Thursday, January 10th began bright and early at 6:30 a.m. for the first day of Pie Time, a time when students are assigned specific chores for four days, then rotate. Pie Time chores include: woodworkers who chop wood for the stove fir; gardeners who harvest vegetables for meals; hormigas who clean the compostable toilet, kitchen, and classroom; milkers who milk cows at 4:00 a.m. in the morning; and cooks who prepare breakfast, lunch, and dinner for everyone. After breakfast, a resident of Palugo farms, Marcela, talked to the group about social permaculture, the communities and human relationships of our world. Followed by class time, we discussed the indigenous struggle in Ecuador and the basics of permaculture, a holistic, sustainable approach to agriculture as well as a way of life. After a delicious lunch, Tomas took us on an exciting tractor ride to his parent's farm across the street to gather alfalfa for the cows. At the farm, we were also introduced to the livestock of the farm - chickens, horses, and the pig we will slaughter and process for meat. After filling the trailer with alfalfa, we hopped back into the trailer for a sing-a-long hayride back to the farm to feed the cows.
On Friday, January 11th, we took a day trip to Quito after lunch. Four public buses later, we arrived in the bustling and beautiful city of Quito, the capital of Ecuador. We began our visit to Quito with a trip to the house and museum of Guayasamin (1919-1999), a famous Ecuadorian artist. Guayasamin's house is filled with a combination of his own artwork and his personal collections, including Catholic religious art, exquisite woodwork, paintings by friend Pablo Picasso, and erotic Mexican sculptures. Separate to the house was a museum of Guayasamin's artwork known as The Chapel of Man. Adorned with gigantic impressionist art, The Chapel of Man is dedicated to the indigenous struggle of the past, present, and future. Afterwards, we traveled to Gringolandia, a popular attraction for tourists visiting from the United States and Europe. We dined at local restaurant and cafe, CACTUS, and munched on traditional Ecuadorian dishes. After an adventurous day in Quito, we traveled back to Palugo farms to rest for the next day's work.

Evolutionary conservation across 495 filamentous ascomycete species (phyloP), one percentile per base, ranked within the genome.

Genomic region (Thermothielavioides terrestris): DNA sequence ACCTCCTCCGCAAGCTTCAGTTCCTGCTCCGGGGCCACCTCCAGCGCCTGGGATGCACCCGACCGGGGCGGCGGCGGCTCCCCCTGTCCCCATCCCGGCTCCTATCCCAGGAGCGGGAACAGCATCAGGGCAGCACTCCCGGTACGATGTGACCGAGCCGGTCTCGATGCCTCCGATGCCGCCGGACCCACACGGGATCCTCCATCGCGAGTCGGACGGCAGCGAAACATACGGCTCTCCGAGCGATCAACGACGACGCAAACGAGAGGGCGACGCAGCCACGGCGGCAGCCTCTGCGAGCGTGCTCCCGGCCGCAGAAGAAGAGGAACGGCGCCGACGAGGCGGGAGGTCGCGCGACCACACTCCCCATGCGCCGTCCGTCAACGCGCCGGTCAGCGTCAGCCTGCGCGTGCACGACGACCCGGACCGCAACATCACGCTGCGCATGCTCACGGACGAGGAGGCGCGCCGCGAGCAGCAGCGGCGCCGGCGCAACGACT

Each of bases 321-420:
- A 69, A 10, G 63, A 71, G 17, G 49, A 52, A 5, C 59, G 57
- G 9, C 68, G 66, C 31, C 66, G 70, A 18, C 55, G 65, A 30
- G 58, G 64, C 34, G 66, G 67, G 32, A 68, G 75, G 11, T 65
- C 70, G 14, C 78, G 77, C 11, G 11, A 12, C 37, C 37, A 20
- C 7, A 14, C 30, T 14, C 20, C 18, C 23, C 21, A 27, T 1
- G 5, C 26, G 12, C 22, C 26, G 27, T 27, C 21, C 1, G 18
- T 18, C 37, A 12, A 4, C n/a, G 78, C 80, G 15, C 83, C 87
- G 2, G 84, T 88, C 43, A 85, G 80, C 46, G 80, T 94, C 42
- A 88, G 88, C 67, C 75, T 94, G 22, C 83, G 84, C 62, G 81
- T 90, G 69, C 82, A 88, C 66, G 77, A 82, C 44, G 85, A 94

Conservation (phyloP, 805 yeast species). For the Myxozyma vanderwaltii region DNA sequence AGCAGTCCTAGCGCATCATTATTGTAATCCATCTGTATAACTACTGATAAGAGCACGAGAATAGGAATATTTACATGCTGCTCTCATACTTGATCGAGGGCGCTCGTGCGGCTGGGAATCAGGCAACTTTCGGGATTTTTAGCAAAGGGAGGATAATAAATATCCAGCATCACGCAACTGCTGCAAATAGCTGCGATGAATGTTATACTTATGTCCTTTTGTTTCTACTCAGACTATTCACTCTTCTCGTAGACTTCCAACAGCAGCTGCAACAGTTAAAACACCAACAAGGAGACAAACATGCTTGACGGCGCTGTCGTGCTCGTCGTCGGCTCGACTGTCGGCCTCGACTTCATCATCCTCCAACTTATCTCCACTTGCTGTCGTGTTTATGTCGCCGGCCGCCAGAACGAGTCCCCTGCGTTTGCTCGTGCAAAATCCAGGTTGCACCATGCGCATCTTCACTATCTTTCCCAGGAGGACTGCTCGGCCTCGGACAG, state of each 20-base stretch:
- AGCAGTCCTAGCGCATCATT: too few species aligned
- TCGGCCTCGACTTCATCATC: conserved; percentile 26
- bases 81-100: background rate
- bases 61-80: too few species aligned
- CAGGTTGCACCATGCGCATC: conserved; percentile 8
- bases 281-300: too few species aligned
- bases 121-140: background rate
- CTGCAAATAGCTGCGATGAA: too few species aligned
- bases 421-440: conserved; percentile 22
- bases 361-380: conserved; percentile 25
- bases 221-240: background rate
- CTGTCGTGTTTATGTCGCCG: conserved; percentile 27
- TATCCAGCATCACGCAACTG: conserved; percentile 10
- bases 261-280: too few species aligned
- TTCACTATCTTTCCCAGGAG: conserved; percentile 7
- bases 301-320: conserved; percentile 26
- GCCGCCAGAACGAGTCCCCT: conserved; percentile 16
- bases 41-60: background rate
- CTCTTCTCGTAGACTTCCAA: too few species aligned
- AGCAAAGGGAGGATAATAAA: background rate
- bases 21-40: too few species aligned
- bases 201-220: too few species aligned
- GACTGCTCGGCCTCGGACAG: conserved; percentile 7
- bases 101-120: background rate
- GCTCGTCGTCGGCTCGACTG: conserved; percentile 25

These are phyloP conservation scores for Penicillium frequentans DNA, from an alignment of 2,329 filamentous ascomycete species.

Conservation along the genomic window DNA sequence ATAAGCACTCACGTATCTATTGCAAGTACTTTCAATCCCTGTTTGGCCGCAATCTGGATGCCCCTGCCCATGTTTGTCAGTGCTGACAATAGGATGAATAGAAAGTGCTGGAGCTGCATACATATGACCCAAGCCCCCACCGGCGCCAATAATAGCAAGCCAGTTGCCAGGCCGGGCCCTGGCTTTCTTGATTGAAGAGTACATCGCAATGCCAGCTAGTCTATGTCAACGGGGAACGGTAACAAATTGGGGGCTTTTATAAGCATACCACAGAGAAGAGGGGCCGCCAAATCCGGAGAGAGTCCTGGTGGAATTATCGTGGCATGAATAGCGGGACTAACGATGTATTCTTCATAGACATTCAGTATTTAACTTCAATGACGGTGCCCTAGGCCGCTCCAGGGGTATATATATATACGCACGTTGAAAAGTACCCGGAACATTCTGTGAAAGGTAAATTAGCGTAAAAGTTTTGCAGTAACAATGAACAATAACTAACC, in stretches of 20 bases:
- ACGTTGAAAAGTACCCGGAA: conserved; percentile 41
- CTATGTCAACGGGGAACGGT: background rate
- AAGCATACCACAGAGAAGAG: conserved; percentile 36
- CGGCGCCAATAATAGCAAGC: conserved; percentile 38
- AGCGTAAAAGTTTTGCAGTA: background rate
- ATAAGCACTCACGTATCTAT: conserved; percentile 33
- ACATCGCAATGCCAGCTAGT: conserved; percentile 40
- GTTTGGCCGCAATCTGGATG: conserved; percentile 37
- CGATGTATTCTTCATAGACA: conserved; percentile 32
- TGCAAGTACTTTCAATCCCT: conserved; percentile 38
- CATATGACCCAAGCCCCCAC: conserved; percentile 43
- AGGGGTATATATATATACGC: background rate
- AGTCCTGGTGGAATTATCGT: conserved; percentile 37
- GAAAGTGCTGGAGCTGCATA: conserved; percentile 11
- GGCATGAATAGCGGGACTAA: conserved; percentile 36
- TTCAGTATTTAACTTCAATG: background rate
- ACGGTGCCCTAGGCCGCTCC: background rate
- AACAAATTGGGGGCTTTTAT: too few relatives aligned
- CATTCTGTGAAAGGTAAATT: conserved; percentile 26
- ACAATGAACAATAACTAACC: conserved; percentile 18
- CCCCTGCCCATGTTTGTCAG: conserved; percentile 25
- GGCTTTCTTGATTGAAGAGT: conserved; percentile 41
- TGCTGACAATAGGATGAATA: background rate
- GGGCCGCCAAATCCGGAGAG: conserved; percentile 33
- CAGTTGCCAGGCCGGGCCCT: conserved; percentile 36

On Saturday, January 12th, we worked in the garden here at Palugo farm. The garden provides fresh produce including lettuce, spinach, onions, turnips, carrots, sweet potatoes, and many other delicious vegetables, fruits, and herbs. Garden duties included: laying straw on the terrances of the garden, placing mulch on top of garden beds, and weeding. As the sun went down on Palugo farm, it was time to call it quits for the day. That evening, we enjoyed dinner and a discussion with Francisco, the owner of Palugo farm, who conveyed the history of Palugo.
For Pie Time, I have been assigned cook duty with two other classmates. Everyday, the other cooks and I prepare breakfast, lunch, and dinner for fifteen people. Breakfast dishes have included eggs, toast, homemade cheese and yogurt, oatmeal, zucchini bread, and fresh fruit along with coffee and tea. For lunch and dinner, cooks prepare fresh, colorful salads, quesadillas, homemade guacamole and salsa, chicken, garlic mashed potatoes among mny other delicious dishes. We eat good on Palugo Farm! My favorite memory of preparing dinner has been watching Caitlin and Kristina cut a whole chicken with a machete. The best part of cooking is using an outdoor kitchen, a stove heated by fire, preparing meals with fresh ingredients, and chatting with Marcia, Tomas' wife.
Check this coming week for Jan Term 181's next blog update!
Maggie Powers '14